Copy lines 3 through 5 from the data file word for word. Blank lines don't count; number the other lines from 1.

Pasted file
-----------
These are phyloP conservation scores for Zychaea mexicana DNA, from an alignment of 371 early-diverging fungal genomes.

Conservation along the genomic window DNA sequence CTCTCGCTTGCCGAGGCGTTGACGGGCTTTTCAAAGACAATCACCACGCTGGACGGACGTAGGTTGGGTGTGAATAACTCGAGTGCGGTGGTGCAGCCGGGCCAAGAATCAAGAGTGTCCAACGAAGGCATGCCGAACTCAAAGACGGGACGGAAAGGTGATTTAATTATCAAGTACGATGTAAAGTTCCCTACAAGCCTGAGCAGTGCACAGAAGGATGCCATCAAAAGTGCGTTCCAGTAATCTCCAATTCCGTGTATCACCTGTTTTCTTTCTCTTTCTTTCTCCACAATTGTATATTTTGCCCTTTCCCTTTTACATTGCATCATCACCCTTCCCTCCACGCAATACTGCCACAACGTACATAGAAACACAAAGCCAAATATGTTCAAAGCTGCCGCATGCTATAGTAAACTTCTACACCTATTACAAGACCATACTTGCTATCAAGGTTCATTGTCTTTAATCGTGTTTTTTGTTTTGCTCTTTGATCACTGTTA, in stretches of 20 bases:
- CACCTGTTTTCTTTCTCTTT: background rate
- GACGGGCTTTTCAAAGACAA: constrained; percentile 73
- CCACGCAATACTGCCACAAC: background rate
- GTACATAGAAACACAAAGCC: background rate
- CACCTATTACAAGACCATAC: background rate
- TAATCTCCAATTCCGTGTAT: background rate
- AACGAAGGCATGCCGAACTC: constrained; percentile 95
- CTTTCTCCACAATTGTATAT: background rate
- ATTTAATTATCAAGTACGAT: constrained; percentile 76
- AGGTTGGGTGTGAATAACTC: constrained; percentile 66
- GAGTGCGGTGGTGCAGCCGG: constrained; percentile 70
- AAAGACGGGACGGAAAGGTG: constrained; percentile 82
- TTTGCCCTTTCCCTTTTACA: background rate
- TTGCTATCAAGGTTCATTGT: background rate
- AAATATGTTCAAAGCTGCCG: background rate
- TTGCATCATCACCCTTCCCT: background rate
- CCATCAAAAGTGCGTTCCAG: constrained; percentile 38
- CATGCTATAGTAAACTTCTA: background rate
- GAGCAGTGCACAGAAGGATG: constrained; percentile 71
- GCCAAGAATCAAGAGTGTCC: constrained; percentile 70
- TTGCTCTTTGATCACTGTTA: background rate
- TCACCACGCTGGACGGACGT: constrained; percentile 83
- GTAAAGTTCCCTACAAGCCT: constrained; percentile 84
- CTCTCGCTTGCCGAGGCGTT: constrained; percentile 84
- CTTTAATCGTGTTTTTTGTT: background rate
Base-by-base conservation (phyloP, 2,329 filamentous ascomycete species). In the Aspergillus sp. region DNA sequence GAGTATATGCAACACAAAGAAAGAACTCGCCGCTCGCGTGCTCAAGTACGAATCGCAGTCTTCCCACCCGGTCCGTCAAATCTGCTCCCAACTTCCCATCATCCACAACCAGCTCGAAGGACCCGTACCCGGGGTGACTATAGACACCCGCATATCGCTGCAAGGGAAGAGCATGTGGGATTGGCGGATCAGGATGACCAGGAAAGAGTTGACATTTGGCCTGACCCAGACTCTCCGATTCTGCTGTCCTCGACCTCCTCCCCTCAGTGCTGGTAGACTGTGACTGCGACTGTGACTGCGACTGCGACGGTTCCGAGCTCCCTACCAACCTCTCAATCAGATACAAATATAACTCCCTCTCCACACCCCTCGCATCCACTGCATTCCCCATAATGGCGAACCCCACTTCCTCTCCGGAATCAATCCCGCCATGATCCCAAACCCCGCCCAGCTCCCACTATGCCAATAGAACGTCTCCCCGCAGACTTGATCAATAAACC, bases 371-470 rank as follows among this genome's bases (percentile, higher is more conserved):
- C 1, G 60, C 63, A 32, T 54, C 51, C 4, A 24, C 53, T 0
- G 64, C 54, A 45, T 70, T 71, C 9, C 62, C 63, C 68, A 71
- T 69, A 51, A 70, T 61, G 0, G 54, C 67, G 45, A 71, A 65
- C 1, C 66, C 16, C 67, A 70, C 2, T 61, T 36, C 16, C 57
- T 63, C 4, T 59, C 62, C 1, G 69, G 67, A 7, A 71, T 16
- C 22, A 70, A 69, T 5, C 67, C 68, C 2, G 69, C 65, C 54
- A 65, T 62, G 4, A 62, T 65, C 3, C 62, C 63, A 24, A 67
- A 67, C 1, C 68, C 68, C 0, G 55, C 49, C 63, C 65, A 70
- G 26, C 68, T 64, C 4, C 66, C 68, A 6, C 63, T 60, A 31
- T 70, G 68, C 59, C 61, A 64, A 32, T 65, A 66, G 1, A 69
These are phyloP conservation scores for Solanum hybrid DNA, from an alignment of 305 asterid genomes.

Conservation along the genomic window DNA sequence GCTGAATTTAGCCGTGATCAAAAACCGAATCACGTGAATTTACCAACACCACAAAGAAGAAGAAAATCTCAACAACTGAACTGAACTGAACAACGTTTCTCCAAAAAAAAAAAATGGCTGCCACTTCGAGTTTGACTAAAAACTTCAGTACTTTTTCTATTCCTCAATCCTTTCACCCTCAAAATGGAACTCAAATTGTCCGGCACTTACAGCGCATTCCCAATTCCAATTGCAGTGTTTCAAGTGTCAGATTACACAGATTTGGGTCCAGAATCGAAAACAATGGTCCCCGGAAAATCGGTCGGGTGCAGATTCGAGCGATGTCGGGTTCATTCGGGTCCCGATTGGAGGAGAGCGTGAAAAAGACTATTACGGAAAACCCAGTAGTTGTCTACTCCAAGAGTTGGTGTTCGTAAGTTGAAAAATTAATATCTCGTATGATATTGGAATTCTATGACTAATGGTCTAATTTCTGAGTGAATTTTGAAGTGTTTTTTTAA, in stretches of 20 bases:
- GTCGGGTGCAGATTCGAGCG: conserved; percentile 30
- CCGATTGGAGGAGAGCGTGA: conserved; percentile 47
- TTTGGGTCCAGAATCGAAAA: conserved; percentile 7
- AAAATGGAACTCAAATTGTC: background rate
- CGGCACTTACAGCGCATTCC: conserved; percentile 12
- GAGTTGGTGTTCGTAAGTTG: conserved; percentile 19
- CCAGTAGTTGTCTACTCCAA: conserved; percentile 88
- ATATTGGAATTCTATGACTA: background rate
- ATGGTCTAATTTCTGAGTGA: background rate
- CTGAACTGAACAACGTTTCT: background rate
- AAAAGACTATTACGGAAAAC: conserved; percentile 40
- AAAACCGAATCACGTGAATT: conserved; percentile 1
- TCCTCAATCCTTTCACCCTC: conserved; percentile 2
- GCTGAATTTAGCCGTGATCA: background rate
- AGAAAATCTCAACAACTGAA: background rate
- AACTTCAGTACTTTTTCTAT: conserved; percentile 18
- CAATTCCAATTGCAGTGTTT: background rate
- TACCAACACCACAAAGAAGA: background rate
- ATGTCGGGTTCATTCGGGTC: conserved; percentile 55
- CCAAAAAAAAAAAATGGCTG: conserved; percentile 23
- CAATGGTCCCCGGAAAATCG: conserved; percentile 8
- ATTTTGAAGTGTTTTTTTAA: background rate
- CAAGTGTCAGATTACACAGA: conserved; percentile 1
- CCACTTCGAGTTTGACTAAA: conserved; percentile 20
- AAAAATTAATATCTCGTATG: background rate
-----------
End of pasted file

- CACCTGTTTTCTTTCTCTTT: background rate
- GACGGGCTTTTCAAAGACAA: constrained; percentile 73
- CCACGCAATACTGCCACAAC: background rate